Cabildo de Tenerife

Rambla de Castro


Was is it?

Rambla de Castro Protected Landscape consists of a series of sea cliffs, sheer-sided along some stretches, flanked to the west by a section of flat land where the Godínez (La Calera) ravine meets the sea and to the east by Los Roques beach. The western side of the area is home to one of the finest palm groves on the island, along with spurge and a number of halophilous (salt-loving) plant species that have taken root in an area of abandoned crop terraces. However, these plants are only a remnant of the abundant community that once populated this site and whose beauty and scientific value attracted a multitude of naturalists over the course of many years.

The area also features a mansion surrounded by palm trees, once owned by the distinguished Canary Islands family of Castro, and the ruins of the old San Fernando fort, which was built in the early 19th century and still has the original cannon used to defend this stretch of the coast. It is also home to the Gordejuela pumping station, which housed the island's first steam engine.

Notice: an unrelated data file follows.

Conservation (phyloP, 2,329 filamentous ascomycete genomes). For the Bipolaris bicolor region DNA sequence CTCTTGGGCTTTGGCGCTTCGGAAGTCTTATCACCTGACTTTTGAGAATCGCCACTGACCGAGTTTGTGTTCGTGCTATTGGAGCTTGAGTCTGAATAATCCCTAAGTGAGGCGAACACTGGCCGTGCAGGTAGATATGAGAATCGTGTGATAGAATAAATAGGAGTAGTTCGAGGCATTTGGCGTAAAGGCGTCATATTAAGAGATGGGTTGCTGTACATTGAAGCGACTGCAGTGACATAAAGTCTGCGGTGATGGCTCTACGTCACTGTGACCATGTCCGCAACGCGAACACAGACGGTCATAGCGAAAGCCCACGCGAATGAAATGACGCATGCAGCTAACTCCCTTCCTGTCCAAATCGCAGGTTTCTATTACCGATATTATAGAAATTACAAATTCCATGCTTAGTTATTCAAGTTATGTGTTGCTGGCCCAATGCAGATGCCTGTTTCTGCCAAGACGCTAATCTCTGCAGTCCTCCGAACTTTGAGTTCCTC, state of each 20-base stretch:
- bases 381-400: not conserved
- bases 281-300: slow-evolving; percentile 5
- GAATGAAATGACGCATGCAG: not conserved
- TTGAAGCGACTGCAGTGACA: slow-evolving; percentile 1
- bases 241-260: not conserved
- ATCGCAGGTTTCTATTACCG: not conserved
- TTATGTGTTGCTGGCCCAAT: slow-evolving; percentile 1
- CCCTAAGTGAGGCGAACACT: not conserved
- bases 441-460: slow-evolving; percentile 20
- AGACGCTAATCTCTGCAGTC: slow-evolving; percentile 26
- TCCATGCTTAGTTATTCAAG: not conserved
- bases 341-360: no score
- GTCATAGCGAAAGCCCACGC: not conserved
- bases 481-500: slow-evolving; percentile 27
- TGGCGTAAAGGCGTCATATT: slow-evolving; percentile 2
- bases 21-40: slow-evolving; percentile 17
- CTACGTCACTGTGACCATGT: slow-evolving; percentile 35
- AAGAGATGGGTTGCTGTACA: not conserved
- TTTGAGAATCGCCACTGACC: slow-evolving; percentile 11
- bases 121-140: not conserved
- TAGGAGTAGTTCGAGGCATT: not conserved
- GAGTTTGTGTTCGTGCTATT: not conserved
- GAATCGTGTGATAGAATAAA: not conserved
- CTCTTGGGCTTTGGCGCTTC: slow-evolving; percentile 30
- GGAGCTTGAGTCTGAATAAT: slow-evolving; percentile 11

Getting there

Rambla de Castro Protected Landscape can be accessed from the TF-5 at kilometre 41+200, via the exit for the Mirador de San Pedro in Los Realejos. You can park your vehicle at the Mirador and continue on to the protected area on foot via the path leading down from the Mirador.

Total area

45.9 ha.


Los Realejos

Governing legislation

Rambla de Castro was declared a Protected Landscape by Autonomous Region Act 12/94, which was later integrated into the Organisation of the Canary Islands Territory Act via Legislative Decree 1/2000. To better control the activities that could impact upon it, a later addition to Act 12/94 extended the status of area of environmental sensitivity to all the terrain included within the Protected Landscape and beyond it into the areas that border it to the south.

Print this pagePrint

FaLang translation system by Faboba